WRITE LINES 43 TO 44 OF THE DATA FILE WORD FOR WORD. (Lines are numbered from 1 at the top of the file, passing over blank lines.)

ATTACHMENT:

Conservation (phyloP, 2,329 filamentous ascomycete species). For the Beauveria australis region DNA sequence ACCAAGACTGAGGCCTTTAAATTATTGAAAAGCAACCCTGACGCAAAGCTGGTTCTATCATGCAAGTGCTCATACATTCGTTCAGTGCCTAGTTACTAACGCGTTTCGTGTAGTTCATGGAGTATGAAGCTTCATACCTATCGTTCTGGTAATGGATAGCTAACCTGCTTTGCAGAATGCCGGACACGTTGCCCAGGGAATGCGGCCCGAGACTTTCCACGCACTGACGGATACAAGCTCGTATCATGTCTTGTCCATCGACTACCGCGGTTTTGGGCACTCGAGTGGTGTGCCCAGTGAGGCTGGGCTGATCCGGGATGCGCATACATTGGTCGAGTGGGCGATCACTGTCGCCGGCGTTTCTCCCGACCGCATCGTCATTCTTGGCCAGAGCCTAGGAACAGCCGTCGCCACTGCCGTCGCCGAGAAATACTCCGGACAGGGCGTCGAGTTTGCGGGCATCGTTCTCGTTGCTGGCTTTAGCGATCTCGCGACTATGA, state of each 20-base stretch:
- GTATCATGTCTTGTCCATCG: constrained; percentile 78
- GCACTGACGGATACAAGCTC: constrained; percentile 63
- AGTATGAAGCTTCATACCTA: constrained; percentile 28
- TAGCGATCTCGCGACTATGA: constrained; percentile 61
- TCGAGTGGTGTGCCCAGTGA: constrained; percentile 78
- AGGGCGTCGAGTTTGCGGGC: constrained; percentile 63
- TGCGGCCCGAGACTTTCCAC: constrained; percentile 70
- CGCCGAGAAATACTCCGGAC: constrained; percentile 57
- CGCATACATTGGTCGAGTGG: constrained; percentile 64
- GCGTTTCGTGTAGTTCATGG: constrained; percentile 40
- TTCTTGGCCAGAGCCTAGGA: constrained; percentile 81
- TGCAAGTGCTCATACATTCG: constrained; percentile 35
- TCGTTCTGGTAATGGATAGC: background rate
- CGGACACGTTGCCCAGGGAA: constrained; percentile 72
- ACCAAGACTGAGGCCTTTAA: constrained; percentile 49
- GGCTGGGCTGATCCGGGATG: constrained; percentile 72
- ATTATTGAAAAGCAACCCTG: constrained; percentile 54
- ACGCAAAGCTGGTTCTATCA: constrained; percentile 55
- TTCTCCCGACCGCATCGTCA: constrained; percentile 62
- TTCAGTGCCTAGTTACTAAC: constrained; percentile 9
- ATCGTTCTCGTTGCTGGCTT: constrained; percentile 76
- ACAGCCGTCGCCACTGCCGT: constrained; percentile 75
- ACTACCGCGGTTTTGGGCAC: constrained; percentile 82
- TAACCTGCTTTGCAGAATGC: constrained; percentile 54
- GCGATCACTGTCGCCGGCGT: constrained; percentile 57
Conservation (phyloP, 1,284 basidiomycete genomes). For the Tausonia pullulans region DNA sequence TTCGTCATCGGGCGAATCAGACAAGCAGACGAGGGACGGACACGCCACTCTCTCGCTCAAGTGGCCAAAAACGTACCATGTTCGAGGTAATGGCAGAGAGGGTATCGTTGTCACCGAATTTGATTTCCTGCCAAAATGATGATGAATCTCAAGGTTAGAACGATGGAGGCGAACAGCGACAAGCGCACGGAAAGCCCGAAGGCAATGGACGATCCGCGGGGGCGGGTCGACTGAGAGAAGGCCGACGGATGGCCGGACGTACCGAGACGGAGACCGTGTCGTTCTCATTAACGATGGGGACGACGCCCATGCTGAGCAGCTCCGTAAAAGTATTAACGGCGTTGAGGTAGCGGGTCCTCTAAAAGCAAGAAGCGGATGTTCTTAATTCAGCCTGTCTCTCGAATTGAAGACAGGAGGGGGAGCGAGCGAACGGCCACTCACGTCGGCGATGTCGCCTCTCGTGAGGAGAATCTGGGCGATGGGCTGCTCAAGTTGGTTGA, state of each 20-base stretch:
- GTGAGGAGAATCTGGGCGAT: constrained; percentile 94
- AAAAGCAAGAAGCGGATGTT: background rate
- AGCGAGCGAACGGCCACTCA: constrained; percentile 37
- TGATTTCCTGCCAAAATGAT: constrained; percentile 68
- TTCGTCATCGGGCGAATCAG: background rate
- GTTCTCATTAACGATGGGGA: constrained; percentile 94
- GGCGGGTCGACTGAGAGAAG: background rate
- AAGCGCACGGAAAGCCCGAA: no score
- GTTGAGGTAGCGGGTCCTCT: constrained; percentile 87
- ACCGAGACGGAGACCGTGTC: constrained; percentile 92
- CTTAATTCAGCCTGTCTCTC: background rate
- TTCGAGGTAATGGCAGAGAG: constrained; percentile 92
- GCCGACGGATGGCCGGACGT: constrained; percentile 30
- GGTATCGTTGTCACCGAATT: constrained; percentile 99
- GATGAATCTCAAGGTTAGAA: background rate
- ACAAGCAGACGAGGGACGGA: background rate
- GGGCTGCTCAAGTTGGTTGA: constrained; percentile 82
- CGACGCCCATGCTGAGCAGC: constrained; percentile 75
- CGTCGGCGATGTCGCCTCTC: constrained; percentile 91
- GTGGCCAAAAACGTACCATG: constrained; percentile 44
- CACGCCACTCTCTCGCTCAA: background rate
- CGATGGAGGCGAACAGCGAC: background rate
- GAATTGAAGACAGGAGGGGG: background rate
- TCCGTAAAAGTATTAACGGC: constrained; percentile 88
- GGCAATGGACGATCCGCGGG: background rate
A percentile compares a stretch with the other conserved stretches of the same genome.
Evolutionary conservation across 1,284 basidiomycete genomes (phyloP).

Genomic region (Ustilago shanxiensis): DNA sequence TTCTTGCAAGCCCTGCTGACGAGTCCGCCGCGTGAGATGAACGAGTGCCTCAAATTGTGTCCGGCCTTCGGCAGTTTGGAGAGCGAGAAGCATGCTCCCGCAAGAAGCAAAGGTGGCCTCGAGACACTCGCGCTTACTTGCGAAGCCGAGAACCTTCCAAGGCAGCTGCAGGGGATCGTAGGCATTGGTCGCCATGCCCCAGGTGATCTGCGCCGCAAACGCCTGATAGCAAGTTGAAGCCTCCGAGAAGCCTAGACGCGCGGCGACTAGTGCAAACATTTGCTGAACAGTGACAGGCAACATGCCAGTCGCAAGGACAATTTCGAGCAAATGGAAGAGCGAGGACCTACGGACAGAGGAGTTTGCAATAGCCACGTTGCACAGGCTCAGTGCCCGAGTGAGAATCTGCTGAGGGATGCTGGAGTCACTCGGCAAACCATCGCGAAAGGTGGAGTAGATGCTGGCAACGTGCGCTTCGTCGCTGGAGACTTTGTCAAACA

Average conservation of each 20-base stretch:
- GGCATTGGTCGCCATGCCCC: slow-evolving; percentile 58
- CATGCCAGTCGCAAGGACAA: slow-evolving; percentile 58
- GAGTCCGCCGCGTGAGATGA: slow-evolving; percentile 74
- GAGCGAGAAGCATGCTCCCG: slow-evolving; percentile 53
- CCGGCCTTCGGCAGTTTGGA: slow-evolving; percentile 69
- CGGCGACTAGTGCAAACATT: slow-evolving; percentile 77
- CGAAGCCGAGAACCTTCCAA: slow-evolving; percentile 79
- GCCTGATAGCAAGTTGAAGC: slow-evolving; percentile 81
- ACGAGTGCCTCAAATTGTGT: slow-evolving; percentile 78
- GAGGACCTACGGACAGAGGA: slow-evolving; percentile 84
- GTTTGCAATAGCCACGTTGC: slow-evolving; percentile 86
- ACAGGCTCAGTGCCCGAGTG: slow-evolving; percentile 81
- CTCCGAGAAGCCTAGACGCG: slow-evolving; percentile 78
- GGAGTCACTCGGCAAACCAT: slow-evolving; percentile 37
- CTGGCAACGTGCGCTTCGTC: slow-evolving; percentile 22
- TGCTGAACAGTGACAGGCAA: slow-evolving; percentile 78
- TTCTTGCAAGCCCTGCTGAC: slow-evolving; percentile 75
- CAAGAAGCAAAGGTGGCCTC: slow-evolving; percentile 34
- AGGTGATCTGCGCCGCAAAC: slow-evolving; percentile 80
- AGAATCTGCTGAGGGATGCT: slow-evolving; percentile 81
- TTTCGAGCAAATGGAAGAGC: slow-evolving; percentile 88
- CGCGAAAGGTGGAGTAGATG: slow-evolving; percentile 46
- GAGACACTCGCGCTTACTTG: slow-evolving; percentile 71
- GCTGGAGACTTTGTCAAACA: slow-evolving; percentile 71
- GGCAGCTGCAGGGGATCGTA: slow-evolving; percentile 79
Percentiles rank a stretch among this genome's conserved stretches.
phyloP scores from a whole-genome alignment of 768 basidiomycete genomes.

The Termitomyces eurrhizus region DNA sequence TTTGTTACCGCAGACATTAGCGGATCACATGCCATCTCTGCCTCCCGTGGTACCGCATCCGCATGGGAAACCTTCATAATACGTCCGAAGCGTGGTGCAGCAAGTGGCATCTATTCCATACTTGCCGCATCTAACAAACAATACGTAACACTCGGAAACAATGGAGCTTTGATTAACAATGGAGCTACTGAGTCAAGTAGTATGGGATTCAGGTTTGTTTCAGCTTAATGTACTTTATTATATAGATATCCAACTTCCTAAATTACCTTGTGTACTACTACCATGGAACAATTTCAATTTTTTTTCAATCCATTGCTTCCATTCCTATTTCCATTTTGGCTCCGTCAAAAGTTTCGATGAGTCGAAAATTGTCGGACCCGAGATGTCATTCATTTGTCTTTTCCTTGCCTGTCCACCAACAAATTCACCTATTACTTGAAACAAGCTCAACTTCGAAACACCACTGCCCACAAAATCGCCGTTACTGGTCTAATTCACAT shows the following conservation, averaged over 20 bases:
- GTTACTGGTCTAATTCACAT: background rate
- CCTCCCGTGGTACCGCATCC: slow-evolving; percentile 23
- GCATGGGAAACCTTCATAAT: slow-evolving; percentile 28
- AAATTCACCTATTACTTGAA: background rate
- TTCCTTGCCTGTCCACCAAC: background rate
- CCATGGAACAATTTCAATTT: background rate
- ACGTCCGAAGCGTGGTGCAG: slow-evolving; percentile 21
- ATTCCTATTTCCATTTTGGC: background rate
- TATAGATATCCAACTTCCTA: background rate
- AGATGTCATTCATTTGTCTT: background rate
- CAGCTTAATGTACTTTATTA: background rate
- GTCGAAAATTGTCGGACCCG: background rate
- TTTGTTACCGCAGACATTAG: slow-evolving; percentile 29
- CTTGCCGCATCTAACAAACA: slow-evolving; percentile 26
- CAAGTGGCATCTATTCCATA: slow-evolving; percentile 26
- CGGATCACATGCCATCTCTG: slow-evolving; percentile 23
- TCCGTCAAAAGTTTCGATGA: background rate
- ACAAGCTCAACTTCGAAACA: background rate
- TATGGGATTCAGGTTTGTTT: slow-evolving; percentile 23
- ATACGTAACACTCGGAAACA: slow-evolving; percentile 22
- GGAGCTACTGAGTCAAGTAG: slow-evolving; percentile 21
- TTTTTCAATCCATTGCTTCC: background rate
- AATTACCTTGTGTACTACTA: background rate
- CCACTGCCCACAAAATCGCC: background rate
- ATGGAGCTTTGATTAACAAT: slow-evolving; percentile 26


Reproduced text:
- ACAAGCAGACGAGGGACGGA: background rate
- GGGCTGCTCAAGTTGGTTGA: constrained; percentile 82